Spike was arguably the best-developed character on Buffy, going from trashy antagonist to a neutered vampire facing his own nature to soulful antihero, all while having excellent hair and an amusing British accent. In this episode, Spike’s origins are revisited as we’re shown his disturbing relationship with his mother, while Robin Wood confronts the blonde vampire about his past actions – specifically, the murder of his mother, the slayer Nikki Wood, from who Spike acquired his trademark jacket. Powerful stuff, and its denouement reminds us of just how much Spike evolved as a character in the five seasons since his debut.
The best Halloween episode of Buffy, in which a party goes horribly wrong when all the guests’ fears come to life, leaving Anya (dressed as a bunny) and Giles to try and save the group. ‘Fear, Itself’ is Buffy at its funniest – particularly the shock ending where the embodiment of fear turns out to be a few inches in height.
Formerly evil ‘supervillain’ Andrew shows us the world of Buffy through a camera lens, tracking the Slayer and her entourage through a quiet period in their battle against the First Evil. Tom Lenk’s performance as the narrator is superb, particularly the spot-on Masterpiece Theatre parody in which he dubs the protagonist “Buffy, Slayer of the Vampyres”. This charming episode is actually a great reminder of why Buffy’s varied cast is so engaging after seven years, even when they’re doing a lot – it also scores points for the fan-treasured non sequitur where Andrew recalls himself, Jonathan and Warren as Gods, dressed in robes and dancing across a field.
One of the strangest chapters of Buffy, ‘Restless’ is composed almost entirely of dream sequences involving the main characters. This well-edited, intriguing episode is packed with bizarre imagery and, as such, is quite open to interpretation, although Joss Whedon’s commentary for the episode helps point you in the right direction. Who is the cheese man? Why does Xander dream he’s peeing in front of the army and getting it on with Buffy’s mum? It’s one of the best season finales of the show, perhaps because all the standing plotlines of Season Four were wrapped up the episode before, as well as a great prelude to the remaining three seasons.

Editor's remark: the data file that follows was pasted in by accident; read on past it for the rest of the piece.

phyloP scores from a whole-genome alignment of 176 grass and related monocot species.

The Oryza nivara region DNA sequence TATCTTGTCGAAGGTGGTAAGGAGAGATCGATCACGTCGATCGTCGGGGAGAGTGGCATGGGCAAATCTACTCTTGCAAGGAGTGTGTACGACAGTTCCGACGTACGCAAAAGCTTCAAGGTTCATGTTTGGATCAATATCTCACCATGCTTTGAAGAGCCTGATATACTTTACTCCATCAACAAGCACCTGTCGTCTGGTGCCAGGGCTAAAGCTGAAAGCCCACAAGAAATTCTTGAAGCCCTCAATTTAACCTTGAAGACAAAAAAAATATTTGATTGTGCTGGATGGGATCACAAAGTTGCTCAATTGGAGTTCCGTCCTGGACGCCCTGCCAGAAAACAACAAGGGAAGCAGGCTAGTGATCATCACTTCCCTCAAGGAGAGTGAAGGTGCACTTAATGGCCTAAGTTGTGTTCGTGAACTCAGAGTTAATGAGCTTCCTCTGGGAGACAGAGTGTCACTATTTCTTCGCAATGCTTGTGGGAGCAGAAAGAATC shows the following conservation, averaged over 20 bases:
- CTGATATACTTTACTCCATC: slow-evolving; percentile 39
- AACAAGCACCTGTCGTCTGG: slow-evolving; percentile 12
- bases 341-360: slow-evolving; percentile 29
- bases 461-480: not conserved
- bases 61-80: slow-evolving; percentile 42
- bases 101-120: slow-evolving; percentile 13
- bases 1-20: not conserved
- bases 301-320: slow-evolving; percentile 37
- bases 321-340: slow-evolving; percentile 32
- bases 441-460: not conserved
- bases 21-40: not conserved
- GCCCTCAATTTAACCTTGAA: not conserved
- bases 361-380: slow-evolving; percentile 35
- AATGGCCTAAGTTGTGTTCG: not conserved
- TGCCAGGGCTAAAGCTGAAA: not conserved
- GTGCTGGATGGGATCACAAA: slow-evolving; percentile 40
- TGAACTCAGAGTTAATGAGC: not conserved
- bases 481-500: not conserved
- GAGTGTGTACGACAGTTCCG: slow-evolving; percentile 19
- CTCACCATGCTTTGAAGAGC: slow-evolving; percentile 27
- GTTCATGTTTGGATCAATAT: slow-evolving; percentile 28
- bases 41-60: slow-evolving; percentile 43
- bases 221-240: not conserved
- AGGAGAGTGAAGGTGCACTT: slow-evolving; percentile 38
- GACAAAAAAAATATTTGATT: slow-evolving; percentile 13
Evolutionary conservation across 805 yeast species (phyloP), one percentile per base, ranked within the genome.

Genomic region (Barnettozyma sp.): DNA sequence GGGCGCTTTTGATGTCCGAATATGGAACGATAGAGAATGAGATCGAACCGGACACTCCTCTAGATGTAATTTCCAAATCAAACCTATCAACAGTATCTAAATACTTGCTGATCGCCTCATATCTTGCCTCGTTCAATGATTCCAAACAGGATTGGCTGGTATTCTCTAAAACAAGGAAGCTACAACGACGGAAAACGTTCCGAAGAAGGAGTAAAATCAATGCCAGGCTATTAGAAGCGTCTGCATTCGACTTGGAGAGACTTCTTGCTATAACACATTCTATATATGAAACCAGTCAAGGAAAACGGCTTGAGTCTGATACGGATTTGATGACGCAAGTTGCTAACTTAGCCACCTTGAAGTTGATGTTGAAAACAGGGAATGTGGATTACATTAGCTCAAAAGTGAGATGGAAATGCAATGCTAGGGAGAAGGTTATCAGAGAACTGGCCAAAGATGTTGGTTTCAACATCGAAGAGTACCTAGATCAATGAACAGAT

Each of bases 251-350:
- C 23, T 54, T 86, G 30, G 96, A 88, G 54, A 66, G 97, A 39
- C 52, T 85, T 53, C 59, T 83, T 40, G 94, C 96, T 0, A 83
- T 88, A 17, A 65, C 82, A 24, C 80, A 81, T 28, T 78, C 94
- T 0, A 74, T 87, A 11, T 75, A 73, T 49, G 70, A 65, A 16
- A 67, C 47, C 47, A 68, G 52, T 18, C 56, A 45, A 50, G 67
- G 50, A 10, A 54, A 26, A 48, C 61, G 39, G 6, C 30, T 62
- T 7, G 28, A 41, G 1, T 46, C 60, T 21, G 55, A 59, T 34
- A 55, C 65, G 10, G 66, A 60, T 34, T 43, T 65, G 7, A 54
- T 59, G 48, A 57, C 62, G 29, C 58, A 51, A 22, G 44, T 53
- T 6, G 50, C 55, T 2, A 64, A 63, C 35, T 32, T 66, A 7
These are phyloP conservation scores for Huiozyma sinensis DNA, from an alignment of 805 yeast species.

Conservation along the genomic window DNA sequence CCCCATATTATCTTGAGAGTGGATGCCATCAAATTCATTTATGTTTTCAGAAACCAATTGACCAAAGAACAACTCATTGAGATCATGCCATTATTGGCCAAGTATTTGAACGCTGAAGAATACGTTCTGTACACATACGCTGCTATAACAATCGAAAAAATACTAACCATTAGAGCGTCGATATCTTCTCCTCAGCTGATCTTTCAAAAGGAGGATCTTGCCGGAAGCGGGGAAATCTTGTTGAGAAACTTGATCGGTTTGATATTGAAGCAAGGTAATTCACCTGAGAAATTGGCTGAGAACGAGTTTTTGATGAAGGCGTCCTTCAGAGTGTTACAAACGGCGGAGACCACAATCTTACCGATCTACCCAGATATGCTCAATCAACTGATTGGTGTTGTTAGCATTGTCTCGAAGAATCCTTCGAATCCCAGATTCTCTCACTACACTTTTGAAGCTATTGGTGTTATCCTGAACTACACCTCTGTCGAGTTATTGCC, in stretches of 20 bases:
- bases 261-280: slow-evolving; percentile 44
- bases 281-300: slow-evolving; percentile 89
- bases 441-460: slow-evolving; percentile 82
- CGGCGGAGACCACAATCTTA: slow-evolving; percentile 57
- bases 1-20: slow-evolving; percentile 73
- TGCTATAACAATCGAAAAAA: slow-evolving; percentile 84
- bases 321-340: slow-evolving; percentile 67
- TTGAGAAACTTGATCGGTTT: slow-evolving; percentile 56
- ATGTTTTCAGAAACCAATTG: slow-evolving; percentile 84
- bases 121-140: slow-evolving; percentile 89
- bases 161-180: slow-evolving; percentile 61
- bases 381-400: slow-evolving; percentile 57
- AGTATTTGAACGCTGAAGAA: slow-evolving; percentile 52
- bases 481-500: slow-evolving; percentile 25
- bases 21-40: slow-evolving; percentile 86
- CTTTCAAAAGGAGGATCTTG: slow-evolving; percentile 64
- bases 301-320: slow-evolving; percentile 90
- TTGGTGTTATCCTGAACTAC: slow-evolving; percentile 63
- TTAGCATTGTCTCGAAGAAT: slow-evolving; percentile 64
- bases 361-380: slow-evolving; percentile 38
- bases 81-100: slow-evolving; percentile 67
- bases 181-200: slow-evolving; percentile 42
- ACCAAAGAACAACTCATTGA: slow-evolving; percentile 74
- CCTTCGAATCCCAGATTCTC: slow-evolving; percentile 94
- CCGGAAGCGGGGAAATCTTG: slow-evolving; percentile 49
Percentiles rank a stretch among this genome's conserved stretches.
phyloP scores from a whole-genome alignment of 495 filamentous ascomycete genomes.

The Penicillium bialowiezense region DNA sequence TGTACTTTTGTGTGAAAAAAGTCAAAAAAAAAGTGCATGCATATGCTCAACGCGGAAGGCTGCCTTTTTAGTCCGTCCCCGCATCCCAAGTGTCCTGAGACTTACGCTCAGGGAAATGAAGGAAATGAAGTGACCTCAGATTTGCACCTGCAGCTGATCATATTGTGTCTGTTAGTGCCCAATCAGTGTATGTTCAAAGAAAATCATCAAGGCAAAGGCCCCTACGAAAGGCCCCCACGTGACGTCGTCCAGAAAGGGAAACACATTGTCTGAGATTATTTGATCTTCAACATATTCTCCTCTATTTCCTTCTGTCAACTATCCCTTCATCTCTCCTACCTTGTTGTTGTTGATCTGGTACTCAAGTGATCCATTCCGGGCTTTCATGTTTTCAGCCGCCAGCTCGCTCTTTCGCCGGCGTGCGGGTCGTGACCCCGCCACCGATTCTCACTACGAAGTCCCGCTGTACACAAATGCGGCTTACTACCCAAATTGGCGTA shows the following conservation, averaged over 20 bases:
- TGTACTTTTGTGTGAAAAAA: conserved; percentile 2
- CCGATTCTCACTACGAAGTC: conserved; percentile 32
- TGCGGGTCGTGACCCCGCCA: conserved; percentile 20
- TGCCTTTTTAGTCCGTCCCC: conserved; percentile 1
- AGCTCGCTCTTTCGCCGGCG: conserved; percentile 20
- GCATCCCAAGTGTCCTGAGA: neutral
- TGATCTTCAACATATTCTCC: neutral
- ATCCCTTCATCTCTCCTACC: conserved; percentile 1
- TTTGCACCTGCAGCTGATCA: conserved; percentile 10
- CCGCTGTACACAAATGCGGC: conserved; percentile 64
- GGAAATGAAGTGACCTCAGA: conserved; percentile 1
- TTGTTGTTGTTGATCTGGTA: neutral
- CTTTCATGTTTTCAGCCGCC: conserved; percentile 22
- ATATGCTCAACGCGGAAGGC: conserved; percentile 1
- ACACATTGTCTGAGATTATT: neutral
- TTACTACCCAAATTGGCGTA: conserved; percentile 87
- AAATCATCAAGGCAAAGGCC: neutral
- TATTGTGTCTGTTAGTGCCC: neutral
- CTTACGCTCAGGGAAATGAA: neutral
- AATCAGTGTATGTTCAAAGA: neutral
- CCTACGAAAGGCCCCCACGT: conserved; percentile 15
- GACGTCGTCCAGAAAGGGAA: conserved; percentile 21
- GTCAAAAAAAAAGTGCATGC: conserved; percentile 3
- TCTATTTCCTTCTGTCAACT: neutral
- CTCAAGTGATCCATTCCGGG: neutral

How do you kill a vampire slayer? Ask the vampire that’s killed two of them. This Spike-centric episode is an exciting venture into the show’s mythology, as we watch the bleach-blonde vampire recall the sad moments of his history, particularly his unfortunate tendency to be manipulated by the women in his life. Despite Spike being a bloodthirsty killer throughout the majority of his existence, this is one of the instances in which we’re shown how victimised and pathetic he can be, in spite of his inhumane past.
The final episode of Buffy is an all-out war against the First Evil, a much more traditional approach to a finale in terms of style than ‘The Gift’. It’s not quite as slick, but it’s a tough call, since this episode has more than a few poignant moments and impressive visual effects. From Spike’s sacrifice to Anya’s demise until the ultimate moment when Sunnydale is destroyed by the Hellmouth, it’s exactly the kind of big-budget finale the show needed to go out on a bang.